When I’m looking for my support career mastermind, I want to find other people with a similar ideal path. We should all be working towards closely aligned goals. 

I know many support pros find out how to grow your career without moving into leadership. Masterminds are a perfect application to this kind of goal as well! A mastermind can be a group of support pros learning to code and supporting each other though the process, for example. 

Common Ground

A mastermind should truly be a group of your peers. That means your mastermind group should be other support professionals that are approaching your common goal with a similar timeline or shared experience with you.

My goal to grow into leadership, specifically at the director level. This is as high as it gets in my company. Other important considerations are that I work remotely, I work at a SaaS, we are a startup, and I've been with my company for almost two years.

When I’m forming my mastermind, I need to find people not just with similar goals, but with a common ground. I could look for people who have been with their company for almost two years, I could look for other support professionals at a startup, other people that work remotely. I want to look for a group that wants to achieve a similar goal to me, while facing a few similar challenges. I do want to be careful not to find people too similar to myself--otherwise I won't learn anything new! 

For our group that is learning to code together, each member should have a similar skill level—you should all be beginners, or all be comfortable, but want to get better. 


How big should a mastermind be? 

I believe the perfect size of a mastermind doesn’t exist. A mastermind can be two people, 5 people, 8 people. If you’re creating your own mastermind—which I hope you all go out and do after this talk—you have to think about where you thrive. Is it in a partnership? Is it a small group? Is it larger? Once you know, find others who feel the same way.

Meeting Structure

So what does a mastermind meeting actually look like? 

Some important considerations:

  • Are you meeting virtually or in person? 
  • Are you meeting weekly, monthly, quarterly? 
  • How long is your meeting?

Once you know this, you can figure out your structure. There are two main structures:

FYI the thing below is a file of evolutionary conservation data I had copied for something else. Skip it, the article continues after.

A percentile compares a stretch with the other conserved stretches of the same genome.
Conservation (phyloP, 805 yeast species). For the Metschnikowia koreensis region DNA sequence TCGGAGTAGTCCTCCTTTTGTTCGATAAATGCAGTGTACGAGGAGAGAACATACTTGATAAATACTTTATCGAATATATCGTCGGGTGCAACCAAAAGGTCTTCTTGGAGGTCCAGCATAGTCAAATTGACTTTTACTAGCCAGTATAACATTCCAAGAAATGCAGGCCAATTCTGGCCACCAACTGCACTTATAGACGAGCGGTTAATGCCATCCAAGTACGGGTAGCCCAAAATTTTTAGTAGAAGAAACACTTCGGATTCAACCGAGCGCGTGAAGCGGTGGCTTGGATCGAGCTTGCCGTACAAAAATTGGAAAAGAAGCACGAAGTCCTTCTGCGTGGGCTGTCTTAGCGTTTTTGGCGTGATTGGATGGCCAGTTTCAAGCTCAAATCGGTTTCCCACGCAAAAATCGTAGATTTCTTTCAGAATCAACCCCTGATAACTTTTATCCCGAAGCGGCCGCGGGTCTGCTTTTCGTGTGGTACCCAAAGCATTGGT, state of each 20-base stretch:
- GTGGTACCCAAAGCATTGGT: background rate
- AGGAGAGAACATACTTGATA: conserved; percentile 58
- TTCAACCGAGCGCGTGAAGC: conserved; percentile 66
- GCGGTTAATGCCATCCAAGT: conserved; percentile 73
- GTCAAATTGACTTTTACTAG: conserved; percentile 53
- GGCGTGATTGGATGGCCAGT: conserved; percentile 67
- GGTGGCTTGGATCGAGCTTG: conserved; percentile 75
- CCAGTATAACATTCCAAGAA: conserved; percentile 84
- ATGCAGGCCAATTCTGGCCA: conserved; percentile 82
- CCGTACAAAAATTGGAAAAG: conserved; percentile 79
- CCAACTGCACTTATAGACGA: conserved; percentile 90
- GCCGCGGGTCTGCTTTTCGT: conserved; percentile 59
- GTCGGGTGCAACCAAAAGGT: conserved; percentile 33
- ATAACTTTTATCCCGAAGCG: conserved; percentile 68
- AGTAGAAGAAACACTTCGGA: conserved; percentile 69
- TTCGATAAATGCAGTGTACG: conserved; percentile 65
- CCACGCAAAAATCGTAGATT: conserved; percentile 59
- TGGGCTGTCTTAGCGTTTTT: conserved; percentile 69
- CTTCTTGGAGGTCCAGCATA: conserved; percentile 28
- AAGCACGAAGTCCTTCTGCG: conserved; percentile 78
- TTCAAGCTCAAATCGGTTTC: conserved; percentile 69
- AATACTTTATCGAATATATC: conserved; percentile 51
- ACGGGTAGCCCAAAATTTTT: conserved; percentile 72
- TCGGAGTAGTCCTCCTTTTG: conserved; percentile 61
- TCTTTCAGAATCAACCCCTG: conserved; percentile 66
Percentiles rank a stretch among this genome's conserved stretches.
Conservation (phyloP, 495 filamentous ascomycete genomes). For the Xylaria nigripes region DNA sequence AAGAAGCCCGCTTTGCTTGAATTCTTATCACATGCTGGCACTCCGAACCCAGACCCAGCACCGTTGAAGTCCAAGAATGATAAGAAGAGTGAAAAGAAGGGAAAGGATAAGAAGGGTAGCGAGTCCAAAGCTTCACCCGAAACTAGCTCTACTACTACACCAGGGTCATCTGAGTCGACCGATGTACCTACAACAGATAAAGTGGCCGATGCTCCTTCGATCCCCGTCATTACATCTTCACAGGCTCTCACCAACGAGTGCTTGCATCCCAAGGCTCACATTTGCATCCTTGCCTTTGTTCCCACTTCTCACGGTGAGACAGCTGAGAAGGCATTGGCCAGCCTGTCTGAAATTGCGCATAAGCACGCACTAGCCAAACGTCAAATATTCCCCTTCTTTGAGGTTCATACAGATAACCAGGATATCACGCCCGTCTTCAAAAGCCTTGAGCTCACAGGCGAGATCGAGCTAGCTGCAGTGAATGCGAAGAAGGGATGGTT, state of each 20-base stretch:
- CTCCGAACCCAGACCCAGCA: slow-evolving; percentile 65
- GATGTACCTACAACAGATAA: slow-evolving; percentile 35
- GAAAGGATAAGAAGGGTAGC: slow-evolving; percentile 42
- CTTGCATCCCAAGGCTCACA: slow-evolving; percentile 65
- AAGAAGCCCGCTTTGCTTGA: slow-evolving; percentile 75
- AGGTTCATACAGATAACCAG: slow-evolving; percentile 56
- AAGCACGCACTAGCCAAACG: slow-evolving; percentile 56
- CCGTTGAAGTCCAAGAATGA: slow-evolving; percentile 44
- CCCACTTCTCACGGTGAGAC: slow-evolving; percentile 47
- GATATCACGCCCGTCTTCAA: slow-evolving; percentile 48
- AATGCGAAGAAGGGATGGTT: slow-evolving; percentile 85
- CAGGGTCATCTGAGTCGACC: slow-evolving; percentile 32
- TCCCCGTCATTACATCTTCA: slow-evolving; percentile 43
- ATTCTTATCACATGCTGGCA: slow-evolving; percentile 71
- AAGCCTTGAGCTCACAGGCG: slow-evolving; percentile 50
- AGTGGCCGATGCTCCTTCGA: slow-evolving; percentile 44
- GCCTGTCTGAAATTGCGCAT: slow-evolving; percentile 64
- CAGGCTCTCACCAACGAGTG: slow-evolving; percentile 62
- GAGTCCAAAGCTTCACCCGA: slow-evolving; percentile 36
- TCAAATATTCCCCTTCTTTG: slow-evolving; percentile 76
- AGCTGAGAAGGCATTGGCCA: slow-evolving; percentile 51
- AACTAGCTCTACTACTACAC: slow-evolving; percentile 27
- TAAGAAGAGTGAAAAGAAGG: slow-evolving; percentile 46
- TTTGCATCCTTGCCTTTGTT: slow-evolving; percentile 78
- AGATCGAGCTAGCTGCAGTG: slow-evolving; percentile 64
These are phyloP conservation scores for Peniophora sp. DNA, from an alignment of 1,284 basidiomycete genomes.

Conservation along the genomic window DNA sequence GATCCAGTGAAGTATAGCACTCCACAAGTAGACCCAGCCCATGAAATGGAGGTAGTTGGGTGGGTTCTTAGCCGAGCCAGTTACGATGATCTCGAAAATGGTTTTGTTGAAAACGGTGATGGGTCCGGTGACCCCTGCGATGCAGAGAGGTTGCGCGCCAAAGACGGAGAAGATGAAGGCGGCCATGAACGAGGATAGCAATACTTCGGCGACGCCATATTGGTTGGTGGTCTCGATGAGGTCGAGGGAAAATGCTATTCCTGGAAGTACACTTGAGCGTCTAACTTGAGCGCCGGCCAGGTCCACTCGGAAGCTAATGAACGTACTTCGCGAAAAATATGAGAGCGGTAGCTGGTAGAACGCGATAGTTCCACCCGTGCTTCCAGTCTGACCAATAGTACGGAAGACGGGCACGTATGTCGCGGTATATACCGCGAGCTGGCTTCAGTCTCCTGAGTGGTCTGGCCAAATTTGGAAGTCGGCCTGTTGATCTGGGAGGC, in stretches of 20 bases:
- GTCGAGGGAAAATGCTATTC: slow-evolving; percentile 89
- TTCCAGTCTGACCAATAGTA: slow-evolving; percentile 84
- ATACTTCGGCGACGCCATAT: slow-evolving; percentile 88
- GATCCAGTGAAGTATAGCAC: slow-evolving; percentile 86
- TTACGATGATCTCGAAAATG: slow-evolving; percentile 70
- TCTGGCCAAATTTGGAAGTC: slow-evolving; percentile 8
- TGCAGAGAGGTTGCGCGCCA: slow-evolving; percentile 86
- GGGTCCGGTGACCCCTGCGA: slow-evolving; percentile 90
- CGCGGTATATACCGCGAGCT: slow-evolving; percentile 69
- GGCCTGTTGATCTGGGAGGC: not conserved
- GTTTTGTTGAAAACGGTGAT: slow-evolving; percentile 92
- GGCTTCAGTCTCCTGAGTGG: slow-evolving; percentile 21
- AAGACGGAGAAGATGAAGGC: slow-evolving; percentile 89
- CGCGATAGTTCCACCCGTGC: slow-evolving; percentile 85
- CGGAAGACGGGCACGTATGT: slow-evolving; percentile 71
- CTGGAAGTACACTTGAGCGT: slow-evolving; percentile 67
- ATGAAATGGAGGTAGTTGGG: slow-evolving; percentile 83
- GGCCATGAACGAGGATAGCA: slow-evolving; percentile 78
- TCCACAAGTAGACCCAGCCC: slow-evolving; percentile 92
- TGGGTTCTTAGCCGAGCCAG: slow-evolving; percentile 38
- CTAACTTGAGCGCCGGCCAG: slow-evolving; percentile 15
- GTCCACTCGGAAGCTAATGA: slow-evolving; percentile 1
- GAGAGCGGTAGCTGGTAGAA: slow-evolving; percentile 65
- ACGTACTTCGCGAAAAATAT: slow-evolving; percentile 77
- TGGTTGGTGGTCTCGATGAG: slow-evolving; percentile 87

• each meeting focuses on one group member, in what’s called the hotseat. 
  • each meeting focuses on a few or all group members. 

When thinking about your structure, it's also important to return to your goal. The type of goal you have will influence the structure you should use. 

Our group that is learning to code together would do well with each meeting allows everyone the spotlight, even just for a few minutes. This allows everybody to check in on the status and be able to take immediate action after the meeting. This group has an obvious path to success— there are concrete steps everyone can take to achieve the goal.

Returning to our leadership goal example, I would recommend this group focus on one group member per meeting. This allows a deep dive into specific problems, relationships, etc. The reason is because the goal of leadership is what I would consider nebulous--there is no obvious path or exact steps to take to achieve this goal, it will be different for everyone. 


I mentioned the hotseat—and this is one of my favorite aspects of a mastermind. 

When you do one hotseat a meeting, if you’re meeting for an hour, 45 minutes should be focused on your hotseat. This is the time to workshop your biggest struggle, or opportunity in your career right now.

When you do a couple hotseats a meeting, each member should get 10-15 minutes for their hotseat. There isn't necessarily time to dive deep, but there is enough time to talk through a current problem. 

What happens in the hotseat? I'll give you an example from entrepreneurs, the hotseat OGs. An entrepreneur might use their hotseat as time to plan out a launch for an upcoming product. They can talk through the marketing plan, strategies for ads or direct outreach, some lessons from their last product launch. 

For our leadership mastermind, a support pro could use the time to talk about their latest performance review, or feedback they got from their boss. What they can do to act on it, and how they can make sure to have better results during their next review.